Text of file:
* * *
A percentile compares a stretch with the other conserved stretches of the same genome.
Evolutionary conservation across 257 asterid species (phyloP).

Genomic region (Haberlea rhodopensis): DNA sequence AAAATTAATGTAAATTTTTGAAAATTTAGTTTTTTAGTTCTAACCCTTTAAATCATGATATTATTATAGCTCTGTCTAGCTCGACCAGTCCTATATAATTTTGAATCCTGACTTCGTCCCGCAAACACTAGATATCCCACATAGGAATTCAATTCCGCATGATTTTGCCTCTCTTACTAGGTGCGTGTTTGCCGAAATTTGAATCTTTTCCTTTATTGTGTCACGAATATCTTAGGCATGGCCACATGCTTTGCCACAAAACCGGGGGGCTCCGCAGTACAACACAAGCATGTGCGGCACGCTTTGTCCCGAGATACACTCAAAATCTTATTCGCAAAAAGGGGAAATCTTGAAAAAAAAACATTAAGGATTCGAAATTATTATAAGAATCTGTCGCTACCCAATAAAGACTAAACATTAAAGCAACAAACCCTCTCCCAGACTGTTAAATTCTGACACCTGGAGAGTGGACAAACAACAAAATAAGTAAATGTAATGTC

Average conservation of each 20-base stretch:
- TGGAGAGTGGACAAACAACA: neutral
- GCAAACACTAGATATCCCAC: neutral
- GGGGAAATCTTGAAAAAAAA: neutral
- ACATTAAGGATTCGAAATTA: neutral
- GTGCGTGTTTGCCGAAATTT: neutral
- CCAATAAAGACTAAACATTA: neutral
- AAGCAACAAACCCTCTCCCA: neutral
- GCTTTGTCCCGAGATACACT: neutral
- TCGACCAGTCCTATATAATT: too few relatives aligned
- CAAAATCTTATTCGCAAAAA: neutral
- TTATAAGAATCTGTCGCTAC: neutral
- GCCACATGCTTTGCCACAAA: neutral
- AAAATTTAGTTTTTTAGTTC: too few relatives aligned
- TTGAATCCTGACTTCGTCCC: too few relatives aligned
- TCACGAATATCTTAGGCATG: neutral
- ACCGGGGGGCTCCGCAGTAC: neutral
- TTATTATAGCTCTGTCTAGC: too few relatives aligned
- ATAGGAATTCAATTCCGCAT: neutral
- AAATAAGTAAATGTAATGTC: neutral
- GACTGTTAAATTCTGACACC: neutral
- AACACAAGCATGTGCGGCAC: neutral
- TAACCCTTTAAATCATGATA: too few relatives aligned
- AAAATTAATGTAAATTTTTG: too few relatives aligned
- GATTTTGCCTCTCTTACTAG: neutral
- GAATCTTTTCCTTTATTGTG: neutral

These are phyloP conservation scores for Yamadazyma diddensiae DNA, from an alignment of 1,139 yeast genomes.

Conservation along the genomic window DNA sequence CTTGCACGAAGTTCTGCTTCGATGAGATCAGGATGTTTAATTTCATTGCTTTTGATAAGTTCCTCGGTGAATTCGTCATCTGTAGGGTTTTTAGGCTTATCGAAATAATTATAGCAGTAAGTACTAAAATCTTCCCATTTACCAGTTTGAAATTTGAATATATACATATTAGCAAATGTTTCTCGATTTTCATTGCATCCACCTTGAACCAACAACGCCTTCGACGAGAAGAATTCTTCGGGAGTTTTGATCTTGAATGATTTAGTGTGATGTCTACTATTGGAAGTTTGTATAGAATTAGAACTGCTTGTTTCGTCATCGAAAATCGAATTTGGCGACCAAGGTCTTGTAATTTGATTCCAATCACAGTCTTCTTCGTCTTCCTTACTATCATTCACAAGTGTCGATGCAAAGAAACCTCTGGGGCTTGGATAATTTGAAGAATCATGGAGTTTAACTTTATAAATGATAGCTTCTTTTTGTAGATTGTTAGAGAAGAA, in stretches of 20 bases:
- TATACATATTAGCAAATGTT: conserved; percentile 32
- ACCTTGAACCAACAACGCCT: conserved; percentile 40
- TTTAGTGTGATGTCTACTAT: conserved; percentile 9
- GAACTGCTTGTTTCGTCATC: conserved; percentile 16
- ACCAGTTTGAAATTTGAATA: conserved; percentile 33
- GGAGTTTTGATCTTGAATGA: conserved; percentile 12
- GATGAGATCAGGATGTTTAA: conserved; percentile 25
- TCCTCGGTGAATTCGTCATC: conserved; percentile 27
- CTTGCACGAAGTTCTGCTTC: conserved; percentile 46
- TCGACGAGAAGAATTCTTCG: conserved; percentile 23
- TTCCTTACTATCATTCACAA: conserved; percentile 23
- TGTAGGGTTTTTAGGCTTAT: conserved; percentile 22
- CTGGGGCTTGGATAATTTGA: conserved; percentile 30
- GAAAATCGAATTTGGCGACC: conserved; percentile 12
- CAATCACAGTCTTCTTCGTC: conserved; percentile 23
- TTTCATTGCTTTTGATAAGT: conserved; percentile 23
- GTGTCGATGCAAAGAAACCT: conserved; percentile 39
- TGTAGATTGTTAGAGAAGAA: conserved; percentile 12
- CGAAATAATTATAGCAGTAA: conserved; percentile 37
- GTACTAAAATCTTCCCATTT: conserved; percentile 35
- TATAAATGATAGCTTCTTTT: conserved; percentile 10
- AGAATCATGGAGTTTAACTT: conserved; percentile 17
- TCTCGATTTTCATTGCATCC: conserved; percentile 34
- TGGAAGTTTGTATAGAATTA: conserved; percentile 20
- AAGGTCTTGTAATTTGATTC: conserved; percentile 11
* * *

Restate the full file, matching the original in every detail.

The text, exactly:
A percentile compares a stretch with the other conserved stretches of the same genome.
Evolutionary conservation across 257 asterid species (phyloP).

Genomic region (Haberlea rhodopensis): DNA sequence AAAATTAATGTAAATTTTTGAAAATTTAGTTTTTTAGTTCTAACCCTTTAAATCATGATATTATTATAGCTCTGTCTAGCTCGACCAGTCCTATATAATTTTGAATCCTGACTTCGTCCCGCAAACACTAGATATCCCACATAGGAATTCAATTCCGCATGATTTTGCCTCTCTTACTAGGTGCGTGTTTGCCGAAATTTGAATCTTTTCCTTTATTGTGTCACGAATATCTTAGGCATGGCCACATGCTTTGCCACAAAACCGGGGGGCTCCGCAGTACAACACAAGCATGTGCGGCACGCTTTGTCCCGAGATACACTCAAAATCTTATTCGCAAAAAGGGGAAATCTTGAAAAAAAAACATTAAGGATTCGAAATTATTATAAGAATCTGTCGCTACCCAATAAAGACTAAACATTAAAGCAACAAACCCTCTCCCAGACTGTTAAATTCTGACACCTGGAGAGTGGACAAACAACAAAATAAGTAAATGTAATGTC

Average conservation of each 20-base stretch:
- TGGAGAGTGGACAAACAACA: neutral
- GCAAACACTAGATATCCCAC: neutral
- GGGGAAATCTTGAAAAAAAA: neutral
- ACATTAAGGATTCGAAATTA: neutral
- GTGCGTGTTTGCCGAAATTT: neutral
- CCAATAAAGACTAAACATTA: neutral
- AAGCAACAAACCCTCTCCCA: neutral
- GCTTTGTCCCGAGATACACT: neutral
- TCGACCAGTCCTATATAATT: too few relatives aligned
- CAAAATCTTATTCGCAAAAA: neutral
- TTATAAGAATCTGTCGCTAC: neutral
- GCCACATGCTTTGCCACAAA: neutral
- AAAATTTAGTTTTTTAGTTC: too few relatives aligned
- TTGAATCCTGACTTCGTCCC: too few relatives aligned
- TCACGAATATCTTAGGCATG: neutral
- ACCGGGGGGCTCCGCAGTAC: neutral
- TTATTATAGCTCTGTCTAGC: too few relatives aligned
- ATAGGAATTCAATTCCGCAT: neutral
- AAATAAGTAAATGTAATGTC: neutral
- GACTGTTAAATTCTGACACC: neutral
- AACACAAGCATGTGCGGCAC: neutral
- TAACCCTTTAAATCATGATA: too few relatives aligned
- AAAATTAATGTAAATTTTTG: too few relatives aligned
- GATTTTGCCTCTCTTACTAG: neutral
- GAATCTTTTCCTTTATTGTG: neutral

These are phyloP conservation scores for Yamadazyma diddensiae DNA, from an alignment of 1,139 yeast genomes.

Conservation along the genomic window DNA sequence CTTGCACGAAGTTCTGCTTCGATGAGATCAGGATGTTTAATTTCATTGCTTTTGATAAGTTCCTCGGTGAATTCGTCATCTGTAGGGTTTTTAGGCTTATCGAAATAATTATAGCAGTAAGTACTAAAATCTTCCCATTTACCAGTTTGAAATTTGAATATATACATATTAGCAAATGTTTCTCGATTTTCATTGCATCCACCTTGAACCAACAACGCCTTCGACGAGAAGAATTCTTCGGGAGTTTTGATCTTGAATGATTTAGTGTGATGTCTACTATTGGAAGTTTGTATAGAATTAGAACTGCTTGTTTCGTCATCGAAAATCGAATTTGGCGACCAAGGTCTTGTAATTTGATTCCAATCACAGTCTTCTTCGTCTTCCTTACTATCATTCACAAGTGTCGATGCAAAGAAACCTCTGGGGCTTGGATAATTTGAAGAATCATGGAGTTTAACTTTATAAATGATAGCTTCTTTTTGTAGATTGTTAGAGAAGAA, in stretches of 20 bases:
- TATACATATTAGCAAATGTT: conserved; percentile 32
- ACCTTGAACCAACAACGCCT: conserved; percentile 40
- TTTAGTGTGATGTCTACTAT: conserved; percentile 9
- GAACTGCTTGTTTCGTCATC: conserved; percentile 16
- ACCAGTTTGAAATTTGAATA: conserved; percentile 33
- GGAGTTTTGATCTTGAATGA: conserved; percentile 12
- GATGAGATCAGGATGTTTAA: conserved; percentile 25
- TCCTCGGTGAATTCGTCATC: conserved; percentile 27
- CTTGCACGAAGTTCTGCTTC: conserved; percentile 46
- TCGACGAGAAGAATTCTTCG: conserved; percentile 23
- TTCCTTACTATCATTCACAA: conserved; percentile 23
- TGTAGGGTTTTTAGGCTTAT: conserved; percentile 22
- CTGGGGCTTGGATAATTTGA: conserved; percentile 30
- GAAAATCGAATTTGGCGACC: conserved; percentile 12
- CAATCACAGTCTTCTTCGTC: conserved; percentile 23
- TTTCATTGCTTTTGATAAGT: conserved; percentile 23
- GTGTCGATGCAAAGAAACCT: conserved; percentile 39
- TGTAGATTGTTAGAGAAGAA: conserved; percentile 12
- CGAAATAATTATAGCAGTAA: conserved; percentile 37
- GTACTAAAATCTTCCCATTT: conserved; percentile 35
- TATAAATGATAGCTTCTTTT: conserved; percentile 10
- AGAATCATGGAGTTTAACTT: conserved; percentile 17
- TCTCGATTTTCATTGCATCC: conserved; percentile 34
- TGGAAGTTTGTATAGAATTA: conserved; percentile 20
- AAGGTCTTGTAATTTGATTC: conserved; percentile 11